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The eloquent Shanahan said he was rendered speechless when he was handed the Cup. The Red Wings' play had much the same effect on the Flyers, who summed up their series in one word: "Aye-yie-yie-yie-yie."
It isn't much of a word, but then Philadelphia didn't play much of a series. Defenseman Eric Desjardins uttered that description, give or take a yie, last Friday, some 14 hours after Detroit had waxed Philly 6-1 in Game 3 and 10 minutes after Terry Murray, the other coach in this series, had stunned a gathering of reporters by saying, "It is basically a choking situation...for our team right now."
In the first three games, seven of the Red Wings' 14 goals had come off blatant defensive errors or odd-man rushes, and the Flyers had scored only one goal at even strength. What's more, Philadelphia goalies Ron Hextall and Garth Snow had each allowed a 55-plus-foot, kick-your-team-in-the-groin goal; Detroit enforcer Joe Kocur, a beer league refugee who has the shooting touch of a stevedore, had one more goal than Philly star Eric Lindros; and only two Flyers, Rod Brind' Amour and John LeClair, had even scored. All in all, Murray might have stumbled upon the mot juste.
Expressions like salary cap and commercial flight are sure to raise the hackles of a pro athlete, but none guarantees a more visceral response than the word choke. Murray, a fair-minded man, was hoping his remarks would be kept in their proper context, but headline writers and leftwingers are notoriously bad with nuance. "What do I call it—freezing up?" Murray said later on Friday afternoon in the lobby of the team hotel. "It happens in sports all the time. You see it in the NBA Finals with Karl Malone of the Jazz. He's the MVP, been in the league 12 years. You see how he played [in Games I and 2]." Now not only can't Murray walk into his dressing room without getting glares, but ski vacations at Park City, Utah, are also out. "Choke is not a nasty word," he added. "Not for me. It's real. If there's a white elephant in the room, you have to address the situation."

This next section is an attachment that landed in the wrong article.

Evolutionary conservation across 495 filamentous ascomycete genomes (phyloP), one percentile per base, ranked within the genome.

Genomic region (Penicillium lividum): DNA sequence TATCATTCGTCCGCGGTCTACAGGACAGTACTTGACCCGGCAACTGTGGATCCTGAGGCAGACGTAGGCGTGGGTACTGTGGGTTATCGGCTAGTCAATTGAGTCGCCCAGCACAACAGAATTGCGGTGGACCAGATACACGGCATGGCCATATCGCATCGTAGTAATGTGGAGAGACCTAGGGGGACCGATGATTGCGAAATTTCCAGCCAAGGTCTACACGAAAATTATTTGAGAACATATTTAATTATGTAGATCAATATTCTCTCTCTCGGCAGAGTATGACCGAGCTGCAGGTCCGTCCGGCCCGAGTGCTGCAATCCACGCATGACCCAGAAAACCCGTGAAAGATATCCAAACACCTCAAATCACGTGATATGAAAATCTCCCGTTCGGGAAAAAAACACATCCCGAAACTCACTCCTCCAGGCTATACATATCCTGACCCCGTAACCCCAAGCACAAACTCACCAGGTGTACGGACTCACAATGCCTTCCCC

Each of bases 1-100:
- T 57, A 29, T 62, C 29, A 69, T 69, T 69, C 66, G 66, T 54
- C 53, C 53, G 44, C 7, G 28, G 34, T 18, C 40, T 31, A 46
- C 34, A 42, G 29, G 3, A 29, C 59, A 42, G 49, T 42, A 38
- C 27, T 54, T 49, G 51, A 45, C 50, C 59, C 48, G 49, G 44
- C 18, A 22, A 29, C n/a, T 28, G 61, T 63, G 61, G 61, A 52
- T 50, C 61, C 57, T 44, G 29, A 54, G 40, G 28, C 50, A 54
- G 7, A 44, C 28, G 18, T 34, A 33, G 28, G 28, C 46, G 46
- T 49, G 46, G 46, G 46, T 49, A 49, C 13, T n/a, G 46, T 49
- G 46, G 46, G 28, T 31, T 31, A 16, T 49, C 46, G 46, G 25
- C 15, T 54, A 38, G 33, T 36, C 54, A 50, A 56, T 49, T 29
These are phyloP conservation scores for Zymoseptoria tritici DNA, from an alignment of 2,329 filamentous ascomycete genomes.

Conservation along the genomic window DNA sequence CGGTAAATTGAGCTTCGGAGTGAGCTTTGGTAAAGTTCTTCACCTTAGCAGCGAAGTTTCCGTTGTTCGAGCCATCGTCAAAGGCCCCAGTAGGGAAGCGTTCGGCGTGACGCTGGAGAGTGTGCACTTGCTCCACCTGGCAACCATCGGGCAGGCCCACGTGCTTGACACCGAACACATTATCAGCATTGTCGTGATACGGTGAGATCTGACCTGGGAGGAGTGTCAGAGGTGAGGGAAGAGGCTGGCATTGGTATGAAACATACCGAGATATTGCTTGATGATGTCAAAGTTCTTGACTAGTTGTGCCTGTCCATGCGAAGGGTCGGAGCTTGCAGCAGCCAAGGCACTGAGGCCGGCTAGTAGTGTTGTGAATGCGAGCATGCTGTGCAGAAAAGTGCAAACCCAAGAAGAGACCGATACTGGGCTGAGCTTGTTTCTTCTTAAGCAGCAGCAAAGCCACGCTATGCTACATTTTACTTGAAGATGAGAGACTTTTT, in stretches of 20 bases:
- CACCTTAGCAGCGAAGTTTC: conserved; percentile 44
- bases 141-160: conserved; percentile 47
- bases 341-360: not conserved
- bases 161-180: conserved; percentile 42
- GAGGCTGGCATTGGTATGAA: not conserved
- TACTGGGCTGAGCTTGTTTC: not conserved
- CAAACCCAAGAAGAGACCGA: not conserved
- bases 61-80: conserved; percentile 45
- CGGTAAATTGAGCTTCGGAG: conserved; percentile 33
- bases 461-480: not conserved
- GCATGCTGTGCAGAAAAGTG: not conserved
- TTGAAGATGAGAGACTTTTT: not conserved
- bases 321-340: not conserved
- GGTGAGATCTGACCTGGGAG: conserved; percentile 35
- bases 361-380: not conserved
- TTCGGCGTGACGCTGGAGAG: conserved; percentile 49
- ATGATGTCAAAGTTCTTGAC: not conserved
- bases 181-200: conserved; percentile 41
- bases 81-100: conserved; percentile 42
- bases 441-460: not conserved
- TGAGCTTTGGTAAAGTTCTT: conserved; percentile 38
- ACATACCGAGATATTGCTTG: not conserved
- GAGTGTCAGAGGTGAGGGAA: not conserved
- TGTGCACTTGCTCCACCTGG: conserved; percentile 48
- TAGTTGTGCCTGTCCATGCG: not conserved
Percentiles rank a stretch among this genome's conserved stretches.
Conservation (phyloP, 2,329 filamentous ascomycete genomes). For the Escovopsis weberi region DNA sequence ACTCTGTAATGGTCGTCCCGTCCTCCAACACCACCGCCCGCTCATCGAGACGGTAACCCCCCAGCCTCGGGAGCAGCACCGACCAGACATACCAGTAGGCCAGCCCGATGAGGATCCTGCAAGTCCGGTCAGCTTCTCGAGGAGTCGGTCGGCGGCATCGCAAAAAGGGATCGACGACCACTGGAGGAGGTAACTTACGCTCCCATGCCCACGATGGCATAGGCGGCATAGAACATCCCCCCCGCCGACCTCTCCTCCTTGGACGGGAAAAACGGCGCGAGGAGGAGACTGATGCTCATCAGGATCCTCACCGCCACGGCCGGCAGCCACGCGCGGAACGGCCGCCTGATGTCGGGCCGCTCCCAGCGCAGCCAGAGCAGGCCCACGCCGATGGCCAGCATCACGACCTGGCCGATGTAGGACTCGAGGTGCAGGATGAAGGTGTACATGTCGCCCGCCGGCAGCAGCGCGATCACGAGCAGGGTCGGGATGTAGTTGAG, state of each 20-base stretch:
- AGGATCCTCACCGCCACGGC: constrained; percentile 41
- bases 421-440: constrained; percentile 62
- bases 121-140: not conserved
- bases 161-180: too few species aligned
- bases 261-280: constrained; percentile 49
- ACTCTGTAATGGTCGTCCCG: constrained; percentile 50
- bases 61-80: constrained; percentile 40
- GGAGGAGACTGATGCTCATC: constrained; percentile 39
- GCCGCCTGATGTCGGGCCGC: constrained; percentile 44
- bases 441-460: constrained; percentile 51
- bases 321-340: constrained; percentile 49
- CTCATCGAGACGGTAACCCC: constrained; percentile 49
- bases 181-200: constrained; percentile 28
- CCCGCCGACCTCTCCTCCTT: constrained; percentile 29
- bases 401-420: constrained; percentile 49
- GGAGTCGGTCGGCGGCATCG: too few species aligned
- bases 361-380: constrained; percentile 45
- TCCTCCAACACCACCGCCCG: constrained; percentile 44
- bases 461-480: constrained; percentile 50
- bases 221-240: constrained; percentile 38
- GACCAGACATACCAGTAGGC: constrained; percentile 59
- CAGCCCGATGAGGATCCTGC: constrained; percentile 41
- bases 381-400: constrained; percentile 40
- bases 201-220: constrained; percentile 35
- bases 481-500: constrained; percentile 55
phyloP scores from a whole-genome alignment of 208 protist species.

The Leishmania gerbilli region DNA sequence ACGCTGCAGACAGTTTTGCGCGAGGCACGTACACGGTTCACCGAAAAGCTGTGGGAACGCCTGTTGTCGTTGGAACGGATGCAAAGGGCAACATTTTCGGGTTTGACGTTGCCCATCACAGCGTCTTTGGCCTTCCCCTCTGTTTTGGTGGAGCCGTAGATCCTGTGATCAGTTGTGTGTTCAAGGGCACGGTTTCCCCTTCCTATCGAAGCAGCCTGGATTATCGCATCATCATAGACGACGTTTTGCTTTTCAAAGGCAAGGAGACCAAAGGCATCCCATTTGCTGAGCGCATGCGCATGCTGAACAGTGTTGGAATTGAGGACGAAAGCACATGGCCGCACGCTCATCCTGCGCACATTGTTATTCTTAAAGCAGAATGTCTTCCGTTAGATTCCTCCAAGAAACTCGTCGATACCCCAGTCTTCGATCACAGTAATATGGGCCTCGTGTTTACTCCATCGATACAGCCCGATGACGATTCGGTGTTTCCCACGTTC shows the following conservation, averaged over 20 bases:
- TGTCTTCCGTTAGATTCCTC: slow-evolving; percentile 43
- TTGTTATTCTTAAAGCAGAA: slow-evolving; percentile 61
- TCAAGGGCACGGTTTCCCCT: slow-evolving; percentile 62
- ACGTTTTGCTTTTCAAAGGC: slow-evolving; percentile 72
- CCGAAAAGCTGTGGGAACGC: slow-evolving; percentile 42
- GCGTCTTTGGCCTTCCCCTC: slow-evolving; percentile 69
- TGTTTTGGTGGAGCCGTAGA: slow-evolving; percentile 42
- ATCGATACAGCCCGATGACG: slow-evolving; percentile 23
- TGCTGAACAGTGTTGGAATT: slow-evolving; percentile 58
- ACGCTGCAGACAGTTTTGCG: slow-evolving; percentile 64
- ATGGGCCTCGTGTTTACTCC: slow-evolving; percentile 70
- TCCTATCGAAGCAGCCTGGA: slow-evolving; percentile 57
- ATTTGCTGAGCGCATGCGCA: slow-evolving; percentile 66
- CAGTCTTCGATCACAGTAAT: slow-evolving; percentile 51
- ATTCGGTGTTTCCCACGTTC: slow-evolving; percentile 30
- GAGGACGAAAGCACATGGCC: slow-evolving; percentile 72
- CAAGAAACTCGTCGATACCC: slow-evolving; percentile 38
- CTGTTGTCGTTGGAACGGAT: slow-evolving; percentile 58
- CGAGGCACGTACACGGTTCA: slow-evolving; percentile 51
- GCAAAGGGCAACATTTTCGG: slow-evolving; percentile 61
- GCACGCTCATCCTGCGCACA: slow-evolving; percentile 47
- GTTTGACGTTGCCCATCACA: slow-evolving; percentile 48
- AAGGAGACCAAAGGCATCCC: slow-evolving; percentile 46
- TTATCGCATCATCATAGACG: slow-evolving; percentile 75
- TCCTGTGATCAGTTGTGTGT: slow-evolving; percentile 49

Yes, but not in public. "It's probably easier coming from the media." Desjardins said. "But I don't think any pro athlete likes to hear that, especially from his coach."
Indeed, Murray, whose contract also expires at the end of this month, might as well have flung himself into the Detroit River wearing concrete swim trunks. His was an act of professional suicide, an unfortunate choice of words that could make it difficult for general manager Bob Clarke to bring back his friend and former teammate as coach in '97-98. "The word he used was wrong," says Clarke, who before the finals had said that Murray would be back if he wanted to, though he wouldn't discuss the issue after Game 3. "But what he was saying was probably right. I don't think coaching has had any negative effect on our team. Detroit has outplayed us."
Maybe Murray should have used the word quit, because that's what the Flyers did in Game 3. In the first period they took their only lead of the series, frittered it away two minutes later and then, trailing 2-1, played a five-on-three-man advantage for 80 seconds like rank amateurs. Desjardins, their best defenseman, made an egregious error by shooting the puck into the Red Wings' zone instead of carrying it, and Lindros tried an ill-advised, sharply angled shot that went wide and skidded into center ice. Murray, whose team was down by two goals after the first period, stormed into the dressing room and, in his words, "lost it." He screamed. He challenged. Thus inspired, Philadelphia went out and slept through the second period, giving up goals to Sergei Fedorov early and Shanahan late. The Flyers of the 1970s might have started a riot, but this team sagged in the realization that Detroit was quicker, tougher, deeper and more resourceful than Philly had anticipated.
Lindros, who scored his only goal of the series with 14.8 seconds remaining in Game 4, is hockey's dominant player, but when things don't go his way, he looks as if he wants to stamp his feet and sulk. Sure, the Philadelphia goalies lived down to modest expectations and the Flyers' defense was careless, but as the franchise player, Lindros is expected to carry the team. "A great player has to earn the right to be great," Murray said.
On Friday, as Murray was talking himself into trouble, Lindros, the Philadelphia captain, was heading for safety. After an emotional team meeting, he slipped out of the rink, leaving his teammates to face the media firestorm over the "choking situation." After five seasons in the NHL, the 24-year-old Lindros still has trouble with accountability. He could have scribbled a little happy face on the bleakness, talked about his own play and maybe even bailed out Murray, although given Lindros's cool relationship with the coach, that would have been a stretch. Instead he took the easy way out.
Murray and Lindros spoke animatedly at practice the day after Detroit's 4-2 victory in Game 1—a match decided by Yzerman's 59-foot slap shot past Hextall in the first minute of the third period, which kneecapped a Flyers comeback. In that game Lindros played just 23 minutes. His Legion of Doom line was on the ice for barely more than a minute of the final 6½ in the first period as Murray seemed unduly concerned trying to match lines with Bowman, the master of the matchups.